Reviews Spoon Gimmie Fiction

Spoon

Gimmie Fiction

Music elitists say that excellent music has not come out since the 70's; that the past thirty odd some years have been regurgitated, diluted crap. Some might admit that there have been some good bands in the past couple of years, but none of those bands are groundbreaking or memorable. And in the end, those bands are just extremely influenced by the luminaries of the past. We all want another Beatles, another Led Zeppelin, and another Bob Dylan. Nostalgia for the past - we all have it, whether you are a full-on elitist, a partial elitist, or an open-minded embracer. Sometimes nostalgia gets the best of us: the Darkness's popularity arose from nostalgia for hair bands and shiny spandex.

Britt Daniels and Jim Eno acknowledge music elitists by producing an homage to rock with Spoon's latest release Gimme Fiction. From the get go they are not demure about their inspiration as denoted by their lyric "I got to believe it comes from rock and roll" on their opening track "The Beast and Dragon, Adored." This track, among many on the album, evokes a dark, archaic sensuality that parallels the sound that the Beatles developed towards the end of their career. Spoon also picked up on the Beatles's knack for writing stories about fictitious, colorful characters. Instead of cherished yet doomed characters Rocky Raccoon, Bungalow Bill, and Eleanor Rigby, theres's the fraudulent Monsieur Valentine and the dubious Sister Jack acting as muses for Spoon.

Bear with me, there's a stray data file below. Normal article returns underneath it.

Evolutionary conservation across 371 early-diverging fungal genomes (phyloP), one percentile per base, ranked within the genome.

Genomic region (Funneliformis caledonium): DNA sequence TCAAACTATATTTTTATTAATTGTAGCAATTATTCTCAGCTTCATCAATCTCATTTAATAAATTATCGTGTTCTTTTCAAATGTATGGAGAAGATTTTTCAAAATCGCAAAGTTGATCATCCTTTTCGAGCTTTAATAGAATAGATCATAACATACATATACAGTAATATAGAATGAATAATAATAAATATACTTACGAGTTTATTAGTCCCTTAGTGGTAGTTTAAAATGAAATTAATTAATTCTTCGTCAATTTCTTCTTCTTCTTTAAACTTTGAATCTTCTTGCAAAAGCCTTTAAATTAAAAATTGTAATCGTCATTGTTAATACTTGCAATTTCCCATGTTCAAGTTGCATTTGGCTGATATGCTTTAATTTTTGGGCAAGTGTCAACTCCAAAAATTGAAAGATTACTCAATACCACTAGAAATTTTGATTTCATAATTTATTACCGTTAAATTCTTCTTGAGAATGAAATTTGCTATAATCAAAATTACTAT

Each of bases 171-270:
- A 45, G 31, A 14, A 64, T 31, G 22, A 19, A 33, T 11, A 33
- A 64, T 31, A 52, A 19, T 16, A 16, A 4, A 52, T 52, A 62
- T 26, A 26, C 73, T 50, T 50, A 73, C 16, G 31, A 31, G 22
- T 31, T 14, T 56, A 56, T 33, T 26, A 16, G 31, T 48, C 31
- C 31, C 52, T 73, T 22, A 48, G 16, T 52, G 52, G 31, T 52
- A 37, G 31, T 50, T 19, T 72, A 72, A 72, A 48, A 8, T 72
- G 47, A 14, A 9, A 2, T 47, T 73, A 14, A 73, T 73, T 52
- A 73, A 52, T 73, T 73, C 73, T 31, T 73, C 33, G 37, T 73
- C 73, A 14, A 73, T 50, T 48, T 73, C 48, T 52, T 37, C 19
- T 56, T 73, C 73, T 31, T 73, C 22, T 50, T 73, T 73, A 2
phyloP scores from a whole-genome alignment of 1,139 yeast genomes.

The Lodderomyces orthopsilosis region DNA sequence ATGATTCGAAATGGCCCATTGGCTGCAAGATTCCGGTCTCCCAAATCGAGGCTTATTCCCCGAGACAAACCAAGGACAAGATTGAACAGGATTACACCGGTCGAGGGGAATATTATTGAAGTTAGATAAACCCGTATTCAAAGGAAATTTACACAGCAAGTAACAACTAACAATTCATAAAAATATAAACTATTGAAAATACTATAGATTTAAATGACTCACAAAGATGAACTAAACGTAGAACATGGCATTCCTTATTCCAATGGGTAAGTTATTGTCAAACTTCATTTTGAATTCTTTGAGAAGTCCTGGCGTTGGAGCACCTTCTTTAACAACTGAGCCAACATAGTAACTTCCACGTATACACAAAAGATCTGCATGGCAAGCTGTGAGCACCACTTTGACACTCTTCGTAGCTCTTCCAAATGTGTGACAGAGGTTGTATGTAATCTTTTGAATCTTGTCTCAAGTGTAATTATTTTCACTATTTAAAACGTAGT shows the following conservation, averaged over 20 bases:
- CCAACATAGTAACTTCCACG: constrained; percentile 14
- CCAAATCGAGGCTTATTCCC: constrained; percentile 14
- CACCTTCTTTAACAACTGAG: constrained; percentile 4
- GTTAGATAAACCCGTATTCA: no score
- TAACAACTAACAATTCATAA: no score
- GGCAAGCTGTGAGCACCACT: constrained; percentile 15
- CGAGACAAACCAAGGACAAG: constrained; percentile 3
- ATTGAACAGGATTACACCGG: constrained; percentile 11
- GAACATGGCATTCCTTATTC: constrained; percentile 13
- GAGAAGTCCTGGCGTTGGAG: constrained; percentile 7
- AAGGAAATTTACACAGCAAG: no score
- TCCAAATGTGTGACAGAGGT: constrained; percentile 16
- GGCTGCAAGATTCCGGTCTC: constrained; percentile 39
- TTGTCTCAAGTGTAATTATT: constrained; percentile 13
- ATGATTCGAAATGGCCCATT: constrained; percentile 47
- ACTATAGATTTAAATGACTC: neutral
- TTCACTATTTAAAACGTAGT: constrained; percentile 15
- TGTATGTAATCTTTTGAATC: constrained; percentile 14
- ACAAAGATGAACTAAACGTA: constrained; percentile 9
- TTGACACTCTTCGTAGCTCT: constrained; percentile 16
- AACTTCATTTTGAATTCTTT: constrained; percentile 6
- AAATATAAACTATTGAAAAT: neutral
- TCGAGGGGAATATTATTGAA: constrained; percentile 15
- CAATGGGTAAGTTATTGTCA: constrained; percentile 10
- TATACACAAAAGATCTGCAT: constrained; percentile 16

"I Turn My Camera On," on the other hand, sounds more similar to the Bee Gees with Daniels's falsetto and yielding bass guitar bouncing along to Eno's disco beats. There is a sense of familiarity attached with the remaining tracks that do not have a direct and clear-cut influence. The Rolling Stones, one of the first bands thought of when presented the words "rock and roll," are an influence that can be heard on nearly every song down to the very way the record was produced: gritty and unpolished. The influence of the Clash and the Velvet Underground are also apparent in such tracks as "I Summon You" and "They Never Got You."

Spoon creates a time warp with Gimme Fiction, leaving the listener to wonder if they have just entered a wrinkle in time. They experiment and play with their influences and heroes to find the right recipe for pop rock excellence that even some music elitists will enjoy.

7.9 / 10Nancy
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